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Original Issue

Smoothie Operator

How to eat like an Olympic diver

SAM DORMAN WATCHES what he eats. In fact, when the 25-year-old diver received a total nutrition breakdown from University of Miami director of exercise physiology Wesley Smith a few weeks ago, he was told that, overall, he does a nice job.

Except after workouts. "That's what I was bad at," says Dorman.

Dorman, who will attempt to qualify for both the individual and synchronized three-meter springboards in the Rio Games at the U.S. trials this June in Indianapolis, used to wait a few hours after his workout before chowing down. Now he grabs a protein bar and a Gatorade right away.

Eating healthy is a necessity for Dorman, the ACC 2015 men's diver of the year at Miami and a member of the U.S. team in '14, but it's not hard. "It's a lifestyle I enjoy," says Dorman. "I enjoy eating healthy. Not even for sports, but for general health." Of course, he does still make the occasional late-night run for a pint of Ben & Jerry's half-baked ice cream.

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Most mornings Dorman will make a vitamin-packed smoothie with more green vegetables than most kids eat in a year. He blends spinach, kale and bok choy, along with a mix of berries, chia powder and almond milk. After his meeting with the nutritionist, he now adds almonds, cashews and Brazil nuts, whose nutrients he was found to be lacking. "I drink it throughout the day," says Dorman.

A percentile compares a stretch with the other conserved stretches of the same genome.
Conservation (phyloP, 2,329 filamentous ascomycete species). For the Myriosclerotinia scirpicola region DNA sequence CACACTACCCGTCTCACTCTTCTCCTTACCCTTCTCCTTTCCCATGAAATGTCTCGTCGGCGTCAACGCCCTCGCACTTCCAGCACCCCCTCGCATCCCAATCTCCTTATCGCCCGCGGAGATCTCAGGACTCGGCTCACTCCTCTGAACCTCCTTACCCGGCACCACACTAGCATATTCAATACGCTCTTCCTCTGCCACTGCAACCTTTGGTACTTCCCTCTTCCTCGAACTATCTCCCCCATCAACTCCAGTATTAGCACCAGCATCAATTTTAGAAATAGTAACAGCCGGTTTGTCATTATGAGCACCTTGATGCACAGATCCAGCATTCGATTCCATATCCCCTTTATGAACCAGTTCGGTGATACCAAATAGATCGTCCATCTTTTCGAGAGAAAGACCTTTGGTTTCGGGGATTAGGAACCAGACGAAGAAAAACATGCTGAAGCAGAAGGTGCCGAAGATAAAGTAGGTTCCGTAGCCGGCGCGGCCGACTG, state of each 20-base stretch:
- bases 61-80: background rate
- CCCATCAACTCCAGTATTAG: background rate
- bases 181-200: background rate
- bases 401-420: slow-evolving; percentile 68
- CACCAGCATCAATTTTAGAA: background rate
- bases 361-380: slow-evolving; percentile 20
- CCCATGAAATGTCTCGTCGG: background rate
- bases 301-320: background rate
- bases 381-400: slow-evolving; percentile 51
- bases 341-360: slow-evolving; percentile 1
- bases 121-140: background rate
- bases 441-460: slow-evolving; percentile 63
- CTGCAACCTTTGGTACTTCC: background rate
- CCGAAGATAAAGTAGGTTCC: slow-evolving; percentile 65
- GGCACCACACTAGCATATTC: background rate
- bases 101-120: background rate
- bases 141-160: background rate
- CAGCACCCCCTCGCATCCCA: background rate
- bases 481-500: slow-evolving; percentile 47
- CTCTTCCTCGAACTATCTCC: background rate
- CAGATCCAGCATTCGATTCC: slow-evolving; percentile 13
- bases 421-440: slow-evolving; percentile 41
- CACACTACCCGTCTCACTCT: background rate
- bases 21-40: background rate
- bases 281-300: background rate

Dorman loves to cook, and his specialty is eggs. While he mostly keeps it healthy—scrambling them with spinach, tomatoes, mushrooms, onions and garlic—he also likes to let loose with his guilty pleasure: eggs Benedict. "I cooked that on Easter," says Dorman, "and man, I nailed it." Dorman will often eat eggs for breakfast along with a smoothie, usually with a piece of avocado on top, and an English muffin with peanut butter on the side. He'll down this about an hour before he goes to the pool so he's energized for his grueling workouts.

Fish and Greens

After a grocery run, Dorman puts his cooking skills to the test. Salmon, a staple in his apartment, usually goes directly into a teriyaki marinade. He'll also make asparagus, his favorite vegetable. "I'll put salt, pepper, lime and garlic powder on it," he says. He doesn't adhere to a specified diet but uses guidelines designed to keep him at his best. No one forces him to eat healthy, Dorman says, "but I try."